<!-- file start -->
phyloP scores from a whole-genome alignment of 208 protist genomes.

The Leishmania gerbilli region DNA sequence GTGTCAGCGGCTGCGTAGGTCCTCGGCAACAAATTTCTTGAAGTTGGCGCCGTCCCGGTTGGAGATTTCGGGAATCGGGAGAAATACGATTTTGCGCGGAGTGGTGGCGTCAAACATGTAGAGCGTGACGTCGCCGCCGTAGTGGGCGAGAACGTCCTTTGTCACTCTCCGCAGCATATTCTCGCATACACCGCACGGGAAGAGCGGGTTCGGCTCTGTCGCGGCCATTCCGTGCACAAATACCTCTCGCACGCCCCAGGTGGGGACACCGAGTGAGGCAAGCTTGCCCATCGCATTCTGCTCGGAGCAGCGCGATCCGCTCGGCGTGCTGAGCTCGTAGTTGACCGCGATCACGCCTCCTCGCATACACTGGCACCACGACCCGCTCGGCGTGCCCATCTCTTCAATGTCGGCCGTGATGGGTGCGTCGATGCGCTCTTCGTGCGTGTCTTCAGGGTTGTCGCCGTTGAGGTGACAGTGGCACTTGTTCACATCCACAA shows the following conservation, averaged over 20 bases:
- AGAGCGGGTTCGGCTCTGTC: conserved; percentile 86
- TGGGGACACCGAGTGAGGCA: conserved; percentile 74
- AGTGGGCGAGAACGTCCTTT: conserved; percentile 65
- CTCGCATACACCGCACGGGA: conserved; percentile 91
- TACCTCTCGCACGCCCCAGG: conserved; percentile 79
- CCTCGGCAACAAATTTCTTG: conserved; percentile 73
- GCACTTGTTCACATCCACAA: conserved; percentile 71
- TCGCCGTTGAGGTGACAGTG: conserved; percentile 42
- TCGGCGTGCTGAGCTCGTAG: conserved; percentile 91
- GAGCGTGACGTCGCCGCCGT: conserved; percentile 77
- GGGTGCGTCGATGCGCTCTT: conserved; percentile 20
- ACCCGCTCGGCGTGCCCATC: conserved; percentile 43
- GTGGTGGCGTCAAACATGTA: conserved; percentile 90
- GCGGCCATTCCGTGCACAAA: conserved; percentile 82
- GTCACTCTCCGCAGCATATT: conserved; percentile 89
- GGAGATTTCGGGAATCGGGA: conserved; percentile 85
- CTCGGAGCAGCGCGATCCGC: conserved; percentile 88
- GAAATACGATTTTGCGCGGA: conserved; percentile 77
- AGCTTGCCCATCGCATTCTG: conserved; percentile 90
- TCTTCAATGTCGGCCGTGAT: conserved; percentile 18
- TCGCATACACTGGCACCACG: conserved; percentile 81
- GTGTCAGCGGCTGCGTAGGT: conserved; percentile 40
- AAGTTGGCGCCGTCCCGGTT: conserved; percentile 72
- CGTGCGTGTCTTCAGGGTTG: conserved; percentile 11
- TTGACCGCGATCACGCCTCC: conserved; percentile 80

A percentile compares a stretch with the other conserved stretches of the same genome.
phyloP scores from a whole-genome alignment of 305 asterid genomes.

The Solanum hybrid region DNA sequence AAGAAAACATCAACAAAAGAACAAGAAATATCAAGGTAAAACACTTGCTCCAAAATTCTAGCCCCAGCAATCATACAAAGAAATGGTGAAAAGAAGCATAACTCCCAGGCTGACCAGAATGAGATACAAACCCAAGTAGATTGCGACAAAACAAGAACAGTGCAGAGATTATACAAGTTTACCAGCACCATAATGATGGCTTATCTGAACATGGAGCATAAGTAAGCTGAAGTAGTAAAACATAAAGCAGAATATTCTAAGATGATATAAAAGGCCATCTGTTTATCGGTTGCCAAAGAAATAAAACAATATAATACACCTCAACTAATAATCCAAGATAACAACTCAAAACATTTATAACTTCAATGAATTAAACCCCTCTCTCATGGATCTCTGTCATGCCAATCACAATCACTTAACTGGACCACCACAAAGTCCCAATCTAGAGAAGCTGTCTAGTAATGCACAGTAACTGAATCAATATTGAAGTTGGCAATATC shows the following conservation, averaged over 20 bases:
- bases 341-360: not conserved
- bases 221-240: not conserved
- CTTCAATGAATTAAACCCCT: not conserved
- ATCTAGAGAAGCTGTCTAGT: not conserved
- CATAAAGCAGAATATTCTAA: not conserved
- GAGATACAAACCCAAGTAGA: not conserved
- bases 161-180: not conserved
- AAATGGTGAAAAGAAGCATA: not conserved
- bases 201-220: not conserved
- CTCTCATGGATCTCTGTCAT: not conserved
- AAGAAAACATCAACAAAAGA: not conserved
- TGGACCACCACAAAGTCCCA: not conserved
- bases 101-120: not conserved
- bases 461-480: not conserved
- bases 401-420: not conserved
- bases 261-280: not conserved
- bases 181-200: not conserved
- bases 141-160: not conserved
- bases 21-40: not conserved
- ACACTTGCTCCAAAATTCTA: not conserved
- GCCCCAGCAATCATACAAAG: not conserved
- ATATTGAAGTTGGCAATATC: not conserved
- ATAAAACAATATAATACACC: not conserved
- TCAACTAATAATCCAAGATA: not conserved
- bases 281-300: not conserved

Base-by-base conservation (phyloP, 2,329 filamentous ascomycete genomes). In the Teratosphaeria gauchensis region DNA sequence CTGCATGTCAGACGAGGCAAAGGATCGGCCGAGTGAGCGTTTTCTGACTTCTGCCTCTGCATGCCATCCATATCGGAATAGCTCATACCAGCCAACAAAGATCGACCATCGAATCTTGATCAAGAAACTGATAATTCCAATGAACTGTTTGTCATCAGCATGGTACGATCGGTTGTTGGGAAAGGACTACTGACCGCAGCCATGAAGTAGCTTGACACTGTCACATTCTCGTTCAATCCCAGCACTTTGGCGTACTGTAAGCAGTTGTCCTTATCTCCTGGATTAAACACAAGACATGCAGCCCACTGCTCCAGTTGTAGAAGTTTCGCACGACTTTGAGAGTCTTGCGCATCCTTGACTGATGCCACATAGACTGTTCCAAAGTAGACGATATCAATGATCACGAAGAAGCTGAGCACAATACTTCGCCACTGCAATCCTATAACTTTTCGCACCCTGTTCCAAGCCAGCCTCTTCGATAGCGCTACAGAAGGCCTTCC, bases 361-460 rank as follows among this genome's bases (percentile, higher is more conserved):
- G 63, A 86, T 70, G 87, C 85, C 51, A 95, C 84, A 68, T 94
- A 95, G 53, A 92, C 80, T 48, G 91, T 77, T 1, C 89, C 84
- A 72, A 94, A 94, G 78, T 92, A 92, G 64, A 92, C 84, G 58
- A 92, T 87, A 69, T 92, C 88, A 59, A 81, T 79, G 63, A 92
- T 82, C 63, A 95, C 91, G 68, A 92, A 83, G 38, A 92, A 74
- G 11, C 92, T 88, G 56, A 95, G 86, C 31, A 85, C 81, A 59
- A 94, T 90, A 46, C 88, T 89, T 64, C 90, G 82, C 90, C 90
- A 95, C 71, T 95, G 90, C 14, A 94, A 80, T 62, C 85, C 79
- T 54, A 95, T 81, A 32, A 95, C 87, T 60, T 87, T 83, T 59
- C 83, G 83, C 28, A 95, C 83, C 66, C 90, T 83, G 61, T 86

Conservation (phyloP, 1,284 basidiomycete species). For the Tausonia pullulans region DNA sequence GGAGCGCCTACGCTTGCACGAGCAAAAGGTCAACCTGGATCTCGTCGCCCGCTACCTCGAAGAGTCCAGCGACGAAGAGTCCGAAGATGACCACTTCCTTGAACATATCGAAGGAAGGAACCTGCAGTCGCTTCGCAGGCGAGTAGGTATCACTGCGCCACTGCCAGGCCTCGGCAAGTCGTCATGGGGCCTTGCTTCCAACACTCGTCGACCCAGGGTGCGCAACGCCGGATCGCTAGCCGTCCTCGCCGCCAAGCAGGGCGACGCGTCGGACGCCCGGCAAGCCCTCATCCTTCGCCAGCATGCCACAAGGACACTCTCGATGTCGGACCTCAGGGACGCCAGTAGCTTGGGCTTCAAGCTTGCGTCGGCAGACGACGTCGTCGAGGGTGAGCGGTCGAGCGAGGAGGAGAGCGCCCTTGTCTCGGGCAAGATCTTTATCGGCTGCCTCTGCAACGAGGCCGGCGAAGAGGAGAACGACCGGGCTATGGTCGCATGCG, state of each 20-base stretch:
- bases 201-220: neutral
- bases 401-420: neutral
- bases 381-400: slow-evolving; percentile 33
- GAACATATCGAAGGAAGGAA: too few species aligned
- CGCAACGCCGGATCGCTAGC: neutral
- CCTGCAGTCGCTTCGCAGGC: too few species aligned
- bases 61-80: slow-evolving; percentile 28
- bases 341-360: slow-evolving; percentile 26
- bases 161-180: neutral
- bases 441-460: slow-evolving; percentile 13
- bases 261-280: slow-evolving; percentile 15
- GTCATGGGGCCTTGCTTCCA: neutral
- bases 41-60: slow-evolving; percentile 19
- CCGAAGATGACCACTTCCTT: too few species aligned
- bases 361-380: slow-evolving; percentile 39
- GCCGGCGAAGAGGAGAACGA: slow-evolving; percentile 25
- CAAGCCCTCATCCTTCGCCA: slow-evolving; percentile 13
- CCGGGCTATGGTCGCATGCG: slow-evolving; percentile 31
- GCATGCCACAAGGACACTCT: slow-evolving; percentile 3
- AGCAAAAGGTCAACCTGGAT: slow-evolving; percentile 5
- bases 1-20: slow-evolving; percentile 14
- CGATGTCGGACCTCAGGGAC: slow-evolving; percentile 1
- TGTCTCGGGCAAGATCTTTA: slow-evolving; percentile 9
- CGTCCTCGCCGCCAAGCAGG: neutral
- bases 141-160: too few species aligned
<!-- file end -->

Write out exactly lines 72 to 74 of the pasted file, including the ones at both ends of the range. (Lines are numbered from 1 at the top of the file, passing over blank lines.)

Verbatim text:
- CGCAACGCCGGATCGCTAGC: neutral
- CCTGCAGTCGCTTCGCAGGC: too few species aligned
- bases 61-80: slow-evolving; percentile 28